Because our brains don't naturally hold onto facts, especially if they're not terribly interesting, we need to employ certain techniques to create a mental environment that's more conducive to positive memory experiences. Here are three strategies we can use to help move pieces of information from short-term to long-term memory, where they can be stored and accessed later on:

1. Organization - When important details are presented to us, we can't assume they will be naturally and immediately stored in our memory banks. They won't be. So we should reorganize the information, changing it somehow in a way that suits how our own personal brains function. That doesn't necessarily mean that we have to write it down (although that can often be a useful exercise); instead, it might simply involve asking a question, repeating it in a different way, or just making a mental note of the reconstructed material. The main thing is that we pay enough attention that we're conscious of rearranging the information in a way that makes sense to us.

2. Chunks - Our brains are easily overwhelmed when presented with large amounts of data, so it's important that we sort through it and break it down into smaller bits, or ‘chunks,' that can be understood and absorbed one part at a time. That's the way textbooks were organized for us as students (through the use of titles, headings, sub-headings, bulleted lists, etc.), and that's the way business reports are presented to us in the workplace too. Dividing a profusion of facts and figures into separate sections will eliminate confusion, relieve stress on the brain and make the material more understandable.

3. Imagination - While organizing material and breaking it down into chunks makes perfect sense to the left (logical) side of the brain, we also need to appeal to the right (creative) side of the brain as well. After all, the right side of the brain can make a powerful impact on the memory process. So it's a good idea to add an element of imagination to what we're trying to remember - through colour or music or design. (Think about why you remember certain advertisements long after you've seen or heard them and you'll get the idea.)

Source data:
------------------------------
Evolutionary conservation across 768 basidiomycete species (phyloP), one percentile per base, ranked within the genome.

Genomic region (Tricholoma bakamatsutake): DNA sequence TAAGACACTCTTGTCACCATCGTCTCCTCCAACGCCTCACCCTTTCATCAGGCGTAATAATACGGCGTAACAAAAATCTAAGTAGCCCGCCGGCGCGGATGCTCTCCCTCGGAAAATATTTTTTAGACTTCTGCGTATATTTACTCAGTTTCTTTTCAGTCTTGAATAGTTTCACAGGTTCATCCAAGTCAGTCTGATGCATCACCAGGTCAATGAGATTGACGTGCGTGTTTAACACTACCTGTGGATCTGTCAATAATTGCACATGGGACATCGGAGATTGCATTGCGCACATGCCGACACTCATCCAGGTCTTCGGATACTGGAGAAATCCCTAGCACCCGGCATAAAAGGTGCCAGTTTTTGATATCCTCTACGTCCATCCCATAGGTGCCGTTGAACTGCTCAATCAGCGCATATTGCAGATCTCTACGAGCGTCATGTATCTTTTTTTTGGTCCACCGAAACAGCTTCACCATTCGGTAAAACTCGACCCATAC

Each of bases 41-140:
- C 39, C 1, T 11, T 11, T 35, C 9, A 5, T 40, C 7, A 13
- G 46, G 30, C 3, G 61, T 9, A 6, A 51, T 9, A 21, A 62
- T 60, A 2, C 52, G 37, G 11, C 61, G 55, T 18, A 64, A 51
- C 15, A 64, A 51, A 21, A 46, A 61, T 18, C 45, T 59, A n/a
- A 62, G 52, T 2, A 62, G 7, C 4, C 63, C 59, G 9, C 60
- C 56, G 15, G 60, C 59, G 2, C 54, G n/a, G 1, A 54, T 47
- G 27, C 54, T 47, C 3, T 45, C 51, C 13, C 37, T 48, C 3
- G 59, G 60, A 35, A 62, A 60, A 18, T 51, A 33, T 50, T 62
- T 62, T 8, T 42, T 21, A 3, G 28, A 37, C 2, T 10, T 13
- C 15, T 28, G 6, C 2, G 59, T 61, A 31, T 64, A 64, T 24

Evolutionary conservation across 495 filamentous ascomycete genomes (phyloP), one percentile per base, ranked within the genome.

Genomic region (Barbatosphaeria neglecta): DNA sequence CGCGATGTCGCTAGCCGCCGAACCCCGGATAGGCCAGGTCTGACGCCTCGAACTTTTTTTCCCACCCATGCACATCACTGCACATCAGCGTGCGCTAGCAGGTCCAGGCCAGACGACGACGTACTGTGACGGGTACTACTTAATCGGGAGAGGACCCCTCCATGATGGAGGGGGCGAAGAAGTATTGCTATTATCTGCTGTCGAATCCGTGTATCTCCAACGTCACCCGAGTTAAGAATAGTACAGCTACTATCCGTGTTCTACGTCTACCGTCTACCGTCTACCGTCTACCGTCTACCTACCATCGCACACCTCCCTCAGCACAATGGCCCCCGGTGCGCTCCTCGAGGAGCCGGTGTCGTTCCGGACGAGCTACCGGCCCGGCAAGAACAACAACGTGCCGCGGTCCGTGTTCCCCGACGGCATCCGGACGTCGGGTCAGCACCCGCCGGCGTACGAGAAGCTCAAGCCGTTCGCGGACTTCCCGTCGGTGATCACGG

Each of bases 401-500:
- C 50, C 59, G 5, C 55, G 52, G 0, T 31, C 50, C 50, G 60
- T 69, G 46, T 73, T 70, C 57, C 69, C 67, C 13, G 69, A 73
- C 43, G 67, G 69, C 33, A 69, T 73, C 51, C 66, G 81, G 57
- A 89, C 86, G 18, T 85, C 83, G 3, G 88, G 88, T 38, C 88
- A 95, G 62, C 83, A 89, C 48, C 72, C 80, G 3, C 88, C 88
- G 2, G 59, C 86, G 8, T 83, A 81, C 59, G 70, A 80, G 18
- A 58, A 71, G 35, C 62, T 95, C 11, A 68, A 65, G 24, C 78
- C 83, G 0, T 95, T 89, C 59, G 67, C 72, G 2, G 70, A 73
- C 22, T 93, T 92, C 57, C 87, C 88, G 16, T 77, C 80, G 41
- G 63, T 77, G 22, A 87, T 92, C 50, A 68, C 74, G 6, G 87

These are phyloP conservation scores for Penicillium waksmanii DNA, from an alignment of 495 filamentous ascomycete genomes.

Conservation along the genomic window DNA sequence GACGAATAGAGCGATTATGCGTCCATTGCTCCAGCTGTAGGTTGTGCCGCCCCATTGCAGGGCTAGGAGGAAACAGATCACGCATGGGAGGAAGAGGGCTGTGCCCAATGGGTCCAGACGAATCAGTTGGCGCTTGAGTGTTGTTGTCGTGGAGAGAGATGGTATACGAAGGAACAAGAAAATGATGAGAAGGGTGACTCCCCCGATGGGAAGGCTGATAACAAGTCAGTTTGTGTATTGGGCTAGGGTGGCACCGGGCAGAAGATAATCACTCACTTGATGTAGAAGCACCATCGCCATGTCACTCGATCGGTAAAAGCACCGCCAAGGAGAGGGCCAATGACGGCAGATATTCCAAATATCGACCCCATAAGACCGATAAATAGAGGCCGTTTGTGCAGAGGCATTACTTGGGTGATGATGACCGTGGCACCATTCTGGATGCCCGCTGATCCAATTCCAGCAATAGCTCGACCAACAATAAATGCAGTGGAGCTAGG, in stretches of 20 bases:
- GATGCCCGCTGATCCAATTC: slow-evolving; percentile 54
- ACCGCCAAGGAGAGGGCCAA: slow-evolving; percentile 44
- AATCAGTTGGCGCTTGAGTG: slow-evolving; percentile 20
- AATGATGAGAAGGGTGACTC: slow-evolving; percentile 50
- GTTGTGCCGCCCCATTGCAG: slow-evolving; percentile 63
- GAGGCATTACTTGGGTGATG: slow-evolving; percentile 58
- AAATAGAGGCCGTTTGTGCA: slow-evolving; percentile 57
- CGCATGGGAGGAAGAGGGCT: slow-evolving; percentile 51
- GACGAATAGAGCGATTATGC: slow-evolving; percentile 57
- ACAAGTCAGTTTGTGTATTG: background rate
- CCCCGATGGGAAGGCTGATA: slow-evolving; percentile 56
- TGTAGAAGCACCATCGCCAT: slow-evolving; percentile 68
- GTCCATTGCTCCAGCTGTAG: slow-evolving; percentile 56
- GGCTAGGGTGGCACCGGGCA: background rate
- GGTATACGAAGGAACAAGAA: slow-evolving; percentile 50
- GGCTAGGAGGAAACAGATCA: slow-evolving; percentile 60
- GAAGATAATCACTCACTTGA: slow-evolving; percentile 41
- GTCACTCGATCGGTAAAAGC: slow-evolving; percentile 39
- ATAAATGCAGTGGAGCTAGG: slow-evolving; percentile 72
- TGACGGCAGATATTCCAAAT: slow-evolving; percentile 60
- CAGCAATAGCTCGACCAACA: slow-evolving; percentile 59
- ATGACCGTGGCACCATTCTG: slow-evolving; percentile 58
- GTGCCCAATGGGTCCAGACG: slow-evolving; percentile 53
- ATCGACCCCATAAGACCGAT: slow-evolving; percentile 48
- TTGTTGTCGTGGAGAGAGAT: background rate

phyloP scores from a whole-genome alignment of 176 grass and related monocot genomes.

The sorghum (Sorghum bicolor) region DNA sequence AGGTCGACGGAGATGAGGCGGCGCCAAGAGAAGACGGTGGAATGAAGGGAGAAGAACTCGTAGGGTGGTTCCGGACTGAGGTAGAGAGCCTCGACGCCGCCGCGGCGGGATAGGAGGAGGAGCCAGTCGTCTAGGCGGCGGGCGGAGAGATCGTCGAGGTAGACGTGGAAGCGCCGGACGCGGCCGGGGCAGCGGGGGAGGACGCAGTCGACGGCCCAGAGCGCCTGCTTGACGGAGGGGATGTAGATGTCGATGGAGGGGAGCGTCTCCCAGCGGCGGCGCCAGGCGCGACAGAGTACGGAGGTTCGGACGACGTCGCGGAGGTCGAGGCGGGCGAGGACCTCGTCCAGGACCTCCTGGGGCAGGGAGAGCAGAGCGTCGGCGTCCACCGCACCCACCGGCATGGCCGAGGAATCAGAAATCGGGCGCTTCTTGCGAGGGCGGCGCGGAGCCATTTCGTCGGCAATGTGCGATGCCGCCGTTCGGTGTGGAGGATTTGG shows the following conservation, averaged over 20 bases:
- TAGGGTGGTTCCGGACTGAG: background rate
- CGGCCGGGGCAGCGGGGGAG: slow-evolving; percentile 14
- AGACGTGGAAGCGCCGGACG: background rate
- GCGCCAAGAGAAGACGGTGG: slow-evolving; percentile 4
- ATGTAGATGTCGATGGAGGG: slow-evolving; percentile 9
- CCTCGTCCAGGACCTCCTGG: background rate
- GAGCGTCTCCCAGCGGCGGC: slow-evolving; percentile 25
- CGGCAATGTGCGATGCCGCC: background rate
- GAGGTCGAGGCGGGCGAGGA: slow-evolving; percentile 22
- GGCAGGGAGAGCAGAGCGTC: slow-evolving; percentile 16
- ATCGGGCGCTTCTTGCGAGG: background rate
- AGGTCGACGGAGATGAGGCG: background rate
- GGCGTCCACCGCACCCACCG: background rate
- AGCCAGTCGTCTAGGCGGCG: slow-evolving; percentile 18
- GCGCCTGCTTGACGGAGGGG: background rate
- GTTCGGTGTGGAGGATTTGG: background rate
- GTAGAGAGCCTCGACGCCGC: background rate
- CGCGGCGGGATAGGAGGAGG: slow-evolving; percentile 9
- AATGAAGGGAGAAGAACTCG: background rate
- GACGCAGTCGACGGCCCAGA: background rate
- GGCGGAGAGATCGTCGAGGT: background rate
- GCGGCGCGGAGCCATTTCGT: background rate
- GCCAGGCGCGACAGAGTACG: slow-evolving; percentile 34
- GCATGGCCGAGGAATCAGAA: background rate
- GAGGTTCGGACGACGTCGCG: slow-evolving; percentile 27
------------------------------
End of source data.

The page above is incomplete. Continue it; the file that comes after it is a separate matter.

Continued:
The Cone of Learning & Experience

Many years ago, an American educator named Edgar Dale realized that his students were much more likely to understand and remember academic material when they learned actively rather than passively, and his initial research led to further examination by many researchers long after his original discoveries were made.

Eventually, a model called the Cone of Learning & Experience was developed to illustrate the implications of his work. (It's called a ‘cone' because of the way it was first diagrammed, but it‘s often illustrated as a pyramid.) While the percentages in each of the six categories below weren't actually assigned by Dr. Dale himself, they are now accepted as being a pretty accurate representation of the way most people learn.

Cone of Learning

We tend to remember 10% of what we read -- Because we read at a rate so much slower than the speed at which our brains operate, reading on its own is not an especially useful way to store information in our heads. In fact, reading is a classic example of the limitations of passive learning. Our brains simply have too much time to be distracted and think about other things.

We tend to remember 20% of what we hear -- Listening to someone talk to us isn't necessarily a great way to learn but, according to the Cone of Learning & Experience, it's twice as effective as reading. The more senses we use, the better our brains will function -- so adding a hearing component to the process of learning is helpful. That's why students taking independent reading courses often, at some point, seek out someone to answer their questions verbally. It's also why, after reading reports, businesspeople organize meetings so they can discuss the reports' contents and listen to what others have to say.